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CLELIA


Curve studied by Pappus in a special case, and by Guido Grandi in 1728; he is the one who named it clelia as a tribute to the countess Clelia Borromeo, and not to the legendary Roman heroine, or the main character of a novel by Mme de Scudery! 
Other name: spherical (Archimedean) spiral.

 
Spherical equation:  ( = latitude,  = longitude).
 Cartesian parametrization: 
 Cylindrical equation: 
 Spherical curve, algebraic iff n is rational (degree = 2(numerator + denominator of n)).
 Curvilinear abscissa: 
 Length of the base pattern:  (elliptic integral).

 
The clelias are the loci of a point M on a meridian of a sphere rotating at constant speed w around the polar axis, the point M also moving at constant speed nw along this meridian.
Therefore, physically, we obtain a clelia when peeling an orange or when rewinding regularly a spherical wool ball.
The clelias are also obtained as the intersection between a generalized Plücker conoid and the sphere with center O and radius R
Opposite, the case n = 3: the intersection is composed of 2 symmetrical clelias.

 
 
The curve is built from a base pattern (represented opposite), symmetrical with respect to Ox, obtained for , that goes from the South to the North pole after n/2 rotations; we get the whole curve by applying all the rotations of angle , for integral values of k, around Oz.

When n is rational with numerator p and denominator q, the curve is symmetrical with respect to O iff p or q is even.

In this case, the curve is composed of 2p patterns, obtained from the base pattern by rotations of axis Oz and angles  and  + p.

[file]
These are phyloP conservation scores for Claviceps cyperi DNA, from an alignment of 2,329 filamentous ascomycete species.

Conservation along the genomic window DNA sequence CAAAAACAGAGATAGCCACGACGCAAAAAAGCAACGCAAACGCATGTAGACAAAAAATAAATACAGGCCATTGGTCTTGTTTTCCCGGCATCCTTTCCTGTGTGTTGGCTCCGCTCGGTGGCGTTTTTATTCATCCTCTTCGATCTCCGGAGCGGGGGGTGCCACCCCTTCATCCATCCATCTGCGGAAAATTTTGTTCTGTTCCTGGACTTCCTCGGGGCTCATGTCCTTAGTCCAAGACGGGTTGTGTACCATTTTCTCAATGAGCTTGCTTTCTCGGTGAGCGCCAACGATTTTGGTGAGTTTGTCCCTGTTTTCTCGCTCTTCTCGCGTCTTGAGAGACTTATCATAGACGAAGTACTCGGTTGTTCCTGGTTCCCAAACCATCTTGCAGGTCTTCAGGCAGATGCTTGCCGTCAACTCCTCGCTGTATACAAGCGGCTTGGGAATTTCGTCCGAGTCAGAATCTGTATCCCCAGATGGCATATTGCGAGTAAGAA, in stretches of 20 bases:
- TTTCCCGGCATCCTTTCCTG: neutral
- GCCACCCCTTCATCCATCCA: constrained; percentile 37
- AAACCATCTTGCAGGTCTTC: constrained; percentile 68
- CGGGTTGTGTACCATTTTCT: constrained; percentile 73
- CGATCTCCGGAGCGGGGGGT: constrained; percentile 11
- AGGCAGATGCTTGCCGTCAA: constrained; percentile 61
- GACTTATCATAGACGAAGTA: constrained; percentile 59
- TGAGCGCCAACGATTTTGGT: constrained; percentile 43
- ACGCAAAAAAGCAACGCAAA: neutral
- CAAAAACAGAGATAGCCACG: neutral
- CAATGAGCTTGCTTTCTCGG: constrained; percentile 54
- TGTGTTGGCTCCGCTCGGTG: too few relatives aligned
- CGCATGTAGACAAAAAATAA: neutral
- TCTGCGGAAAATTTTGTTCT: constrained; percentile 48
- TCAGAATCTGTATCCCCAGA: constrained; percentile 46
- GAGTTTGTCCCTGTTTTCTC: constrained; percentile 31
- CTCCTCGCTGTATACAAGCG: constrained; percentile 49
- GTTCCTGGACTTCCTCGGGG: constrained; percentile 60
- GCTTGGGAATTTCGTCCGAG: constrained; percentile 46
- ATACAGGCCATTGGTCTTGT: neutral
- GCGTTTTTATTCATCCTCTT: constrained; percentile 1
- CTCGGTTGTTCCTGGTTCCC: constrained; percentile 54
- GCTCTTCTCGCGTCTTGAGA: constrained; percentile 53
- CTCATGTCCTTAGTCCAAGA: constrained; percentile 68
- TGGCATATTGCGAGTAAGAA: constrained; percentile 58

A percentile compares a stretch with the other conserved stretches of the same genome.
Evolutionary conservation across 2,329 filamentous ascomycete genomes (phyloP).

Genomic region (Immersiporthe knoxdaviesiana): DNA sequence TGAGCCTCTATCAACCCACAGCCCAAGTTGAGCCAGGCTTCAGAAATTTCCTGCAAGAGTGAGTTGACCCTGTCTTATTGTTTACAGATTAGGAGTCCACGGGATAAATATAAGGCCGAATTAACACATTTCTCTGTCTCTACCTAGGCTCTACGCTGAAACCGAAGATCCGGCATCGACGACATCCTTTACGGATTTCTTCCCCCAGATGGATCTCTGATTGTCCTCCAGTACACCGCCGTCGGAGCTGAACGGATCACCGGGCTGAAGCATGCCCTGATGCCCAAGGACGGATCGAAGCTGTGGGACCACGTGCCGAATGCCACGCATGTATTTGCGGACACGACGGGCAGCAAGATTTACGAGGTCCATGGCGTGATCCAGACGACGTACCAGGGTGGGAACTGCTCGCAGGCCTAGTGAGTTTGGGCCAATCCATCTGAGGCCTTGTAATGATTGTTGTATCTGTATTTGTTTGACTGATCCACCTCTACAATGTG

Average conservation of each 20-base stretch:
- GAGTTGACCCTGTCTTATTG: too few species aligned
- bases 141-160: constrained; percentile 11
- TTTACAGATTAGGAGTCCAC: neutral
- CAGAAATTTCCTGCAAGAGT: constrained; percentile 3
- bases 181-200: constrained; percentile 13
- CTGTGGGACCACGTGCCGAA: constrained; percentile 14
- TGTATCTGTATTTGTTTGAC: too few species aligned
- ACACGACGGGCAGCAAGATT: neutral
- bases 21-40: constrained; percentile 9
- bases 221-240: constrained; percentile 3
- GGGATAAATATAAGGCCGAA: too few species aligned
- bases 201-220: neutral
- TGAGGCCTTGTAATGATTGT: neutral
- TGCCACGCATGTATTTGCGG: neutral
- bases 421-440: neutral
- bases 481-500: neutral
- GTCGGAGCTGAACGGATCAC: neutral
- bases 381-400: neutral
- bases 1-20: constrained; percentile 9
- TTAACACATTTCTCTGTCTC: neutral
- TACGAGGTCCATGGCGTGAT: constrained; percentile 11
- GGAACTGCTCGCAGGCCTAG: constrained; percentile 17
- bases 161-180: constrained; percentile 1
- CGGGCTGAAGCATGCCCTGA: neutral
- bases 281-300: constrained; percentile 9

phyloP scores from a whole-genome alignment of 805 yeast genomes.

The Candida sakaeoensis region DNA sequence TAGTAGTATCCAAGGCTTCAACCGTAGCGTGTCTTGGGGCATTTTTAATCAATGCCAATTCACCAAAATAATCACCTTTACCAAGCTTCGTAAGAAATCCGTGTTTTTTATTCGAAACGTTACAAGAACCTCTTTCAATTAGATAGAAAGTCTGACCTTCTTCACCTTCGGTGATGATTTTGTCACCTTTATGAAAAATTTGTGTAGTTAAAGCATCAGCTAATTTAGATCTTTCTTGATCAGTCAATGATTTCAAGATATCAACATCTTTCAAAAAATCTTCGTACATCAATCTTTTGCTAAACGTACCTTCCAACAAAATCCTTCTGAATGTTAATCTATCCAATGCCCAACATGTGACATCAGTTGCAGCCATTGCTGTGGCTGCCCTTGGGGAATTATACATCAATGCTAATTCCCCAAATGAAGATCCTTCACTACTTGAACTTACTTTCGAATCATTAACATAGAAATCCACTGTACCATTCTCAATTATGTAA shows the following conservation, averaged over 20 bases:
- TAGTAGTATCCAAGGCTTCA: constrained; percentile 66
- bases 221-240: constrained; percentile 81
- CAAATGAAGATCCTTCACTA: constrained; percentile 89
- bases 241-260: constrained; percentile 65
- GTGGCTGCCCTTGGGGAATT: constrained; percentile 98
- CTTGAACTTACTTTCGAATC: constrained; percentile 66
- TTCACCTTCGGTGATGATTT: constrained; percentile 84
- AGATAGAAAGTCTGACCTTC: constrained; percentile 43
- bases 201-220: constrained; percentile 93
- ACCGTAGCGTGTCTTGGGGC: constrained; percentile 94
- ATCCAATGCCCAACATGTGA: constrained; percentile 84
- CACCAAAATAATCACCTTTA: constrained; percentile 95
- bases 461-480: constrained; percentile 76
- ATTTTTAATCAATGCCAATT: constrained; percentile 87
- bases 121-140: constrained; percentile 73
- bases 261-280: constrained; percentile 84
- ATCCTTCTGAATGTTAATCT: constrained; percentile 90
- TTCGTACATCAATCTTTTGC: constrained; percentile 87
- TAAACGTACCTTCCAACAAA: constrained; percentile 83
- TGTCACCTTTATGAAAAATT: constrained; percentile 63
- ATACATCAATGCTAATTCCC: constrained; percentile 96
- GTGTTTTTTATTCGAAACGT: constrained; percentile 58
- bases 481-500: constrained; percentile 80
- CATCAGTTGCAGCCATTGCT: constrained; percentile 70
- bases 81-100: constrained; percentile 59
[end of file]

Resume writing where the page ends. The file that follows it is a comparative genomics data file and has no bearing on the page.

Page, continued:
When p and q are odd, the curve is composed of p patterns, obtained from the base pattern by rotations of axis Oz and angles .

Examples:

n = 1: Viviani curve.

n = 2

n = 3 

n = 4

n = 5

n = 1/2 

 n = 3/2

n = 5/2

n = 7/2

n = 9/2

n  = 1/3 

n = 2/3

n = 4/3

n = 5/3

n = 7/3

n = 1/4

n = 3/4

n = 5/4

n = 7/4

n = 9/4

n = 1/5

n = 2/5

n = 3/5

n = 4/5

n = 6/5

If you have the software Maple and wish to manipulate these figures, download this file.

The (orthogonal) projection on xOy is the rose.
The conical projection with center O on the plane z = R is the knot.
The stereographic projection from the South pole is the knot.
 
The clelia  is the cylindrical projection with axis Oz on the sphere with center O and radius R of the cylindrical sine wave traced on the cylinder with axis Oz and radius R.
Figure made by Alain Esculier
It is also the central projection with center O of the cylindrical tangent wave traced on the same cylinder.

The clelias are limit cases of torus solenoids.

Do not mistake the clelias for spherical helices, or rhumb lines.
 
 
The clelia for n = 2 is a limit case of the seam line of a tennis ball; it is also, as we've seen above, the intersection between the Plücker conoid and a sphere.

 
The coordinate lines of this parametrization of the sphere:  are the clelias  with parameter .

 
The mesh of this net, that creates squares when it is flattened, forms curves that look like clelias when the net encircles a spherical ball. 
Nonetheless, if we consider that the net is made of an inelastic mesh, and that only the angles can vary, then the mathematical solution to this problem is not a lattice of clelias; see here such a dressing of the sphere.

Compare to the conical roses, and the 3D basins, that can also be projected onto planar roses.
 
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© Robert FERRÉOL, Jacques MANDONNET 2018